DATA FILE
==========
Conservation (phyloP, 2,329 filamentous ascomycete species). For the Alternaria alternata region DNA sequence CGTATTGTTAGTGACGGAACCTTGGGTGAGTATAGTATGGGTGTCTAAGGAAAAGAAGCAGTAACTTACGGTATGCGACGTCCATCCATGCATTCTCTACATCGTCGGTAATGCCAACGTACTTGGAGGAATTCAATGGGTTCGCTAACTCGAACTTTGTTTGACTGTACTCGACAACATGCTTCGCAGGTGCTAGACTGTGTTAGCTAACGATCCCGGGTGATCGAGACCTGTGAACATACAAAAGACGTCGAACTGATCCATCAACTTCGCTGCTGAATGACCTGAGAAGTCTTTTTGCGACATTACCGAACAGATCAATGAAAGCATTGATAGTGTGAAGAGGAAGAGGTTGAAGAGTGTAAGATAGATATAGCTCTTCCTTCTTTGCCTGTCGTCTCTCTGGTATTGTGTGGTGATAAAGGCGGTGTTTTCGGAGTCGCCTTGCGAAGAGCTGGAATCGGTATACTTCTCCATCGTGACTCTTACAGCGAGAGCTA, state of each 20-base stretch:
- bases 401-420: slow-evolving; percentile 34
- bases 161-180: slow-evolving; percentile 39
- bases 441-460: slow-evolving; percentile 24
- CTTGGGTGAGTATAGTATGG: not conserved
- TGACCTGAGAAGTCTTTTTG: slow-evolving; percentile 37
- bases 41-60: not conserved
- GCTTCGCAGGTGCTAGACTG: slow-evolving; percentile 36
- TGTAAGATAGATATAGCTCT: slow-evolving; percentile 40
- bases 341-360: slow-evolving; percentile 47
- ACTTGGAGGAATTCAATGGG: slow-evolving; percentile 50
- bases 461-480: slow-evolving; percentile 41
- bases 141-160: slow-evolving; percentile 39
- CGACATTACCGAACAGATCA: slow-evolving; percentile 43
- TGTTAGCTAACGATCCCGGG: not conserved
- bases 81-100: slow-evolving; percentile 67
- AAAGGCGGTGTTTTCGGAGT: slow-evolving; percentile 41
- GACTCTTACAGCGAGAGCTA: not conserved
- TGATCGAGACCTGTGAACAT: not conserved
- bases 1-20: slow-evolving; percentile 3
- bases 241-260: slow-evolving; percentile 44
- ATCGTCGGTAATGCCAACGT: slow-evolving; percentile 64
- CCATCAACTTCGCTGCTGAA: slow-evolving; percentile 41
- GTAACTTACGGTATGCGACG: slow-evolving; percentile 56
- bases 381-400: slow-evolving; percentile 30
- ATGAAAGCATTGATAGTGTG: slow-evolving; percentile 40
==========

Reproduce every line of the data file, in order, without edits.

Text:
Conservation (phyloP, 2,329 filamentous ascomycete species). For the Alternaria alternata region DNA sequence CGTATTGTTAGTGACGGAACCTTGGGTGAGTATAGTATGGGTGTCTAAGGAAAAGAAGCAGTAACTTACGGTATGCGACGTCCATCCATGCATTCTCTACATCGTCGGTAATGCCAACGTACTTGGAGGAATTCAATGGGTTCGCTAACTCGAACTTTGTTTGACTGTACTCGACAACATGCTTCGCAGGTGCTAGACTGTGTTAGCTAACGATCCCGGGTGATCGAGACCTGTGAACATACAAAAGACGTCGAACTGATCCATCAACTTCGCTGCTGAATGACCTGAGAAGTCTTTTTGCGACATTACCGAACAGATCAATGAAAGCATTGATAGTGTGAAGAGGAAGAGGTTGAAGAGTGTAAGATAGATATAGCTCTTCCTTCTTTGCCTGTCGTCTCTCTGGTATTGTGTGGTGATAAAGGCGGTGTTTTCGGAGTCGCCTTGCGAAGAGCTGGAATCGGTATACTTCTCCATCGTGACTCTTACAGCGAGAGCTA, state of each 20-base stretch:
- bases 401-420: slow-evolving; percentile 34
- bases 161-180: slow-evolving; percentile 39
- bases 441-460: slow-evolving; percentile 24
- CTTGGGTGAGTATAGTATGG: not conserved
- TGACCTGAGAAGTCTTTTTG: slow-evolving; percentile 37
- bases 41-60: not conserved
- GCTTCGCAGGTGCTAGACTG: slow-evolving; percentile 36
- TGTAAGATAGATATAGCTCT: slow-evolving; percentile 40
- bases 341-360: slow-evolving; percentile 47
- ACTTGGAGGAATTCAATGGG: slow-evolving; percentile 50
- bases 461-480: slow-evolving; percentile 41
- bases 141-160: slow-evolving; percentile 39
- CGACATTACCGAACAGATCA: slow-evolving; percentile 43
- TGTTAGCTAACGATCCCGGG: not conserved
- bases 81-100: slow-evolving; percentile 67
- AAAGGCGGTGTTTTCGGAGT: slow-evolving; percentile 41
- GACTCTTACAGCGAGAGCTA: not conserved
- TGATCGAGACCTGTGAACAT: not conserved
- bases 1-20: slow-evolving; percentile 3
- bases 241-260: slow-evolving; percentile 44
- ATCGTCGGTAATGCCAACGT: slow-evolving; percentile 64
- CCATCAACTTCGCTGCTGAA: slow-evolving; percentile 41
- GTAACTTACGGTATGCGACG: slow-evolving; percentile 56
- bases 381-400: slow-evolving; percentile 30
- ATGAAAGCATTGATAGTGTG: slow-evolving; percentile 40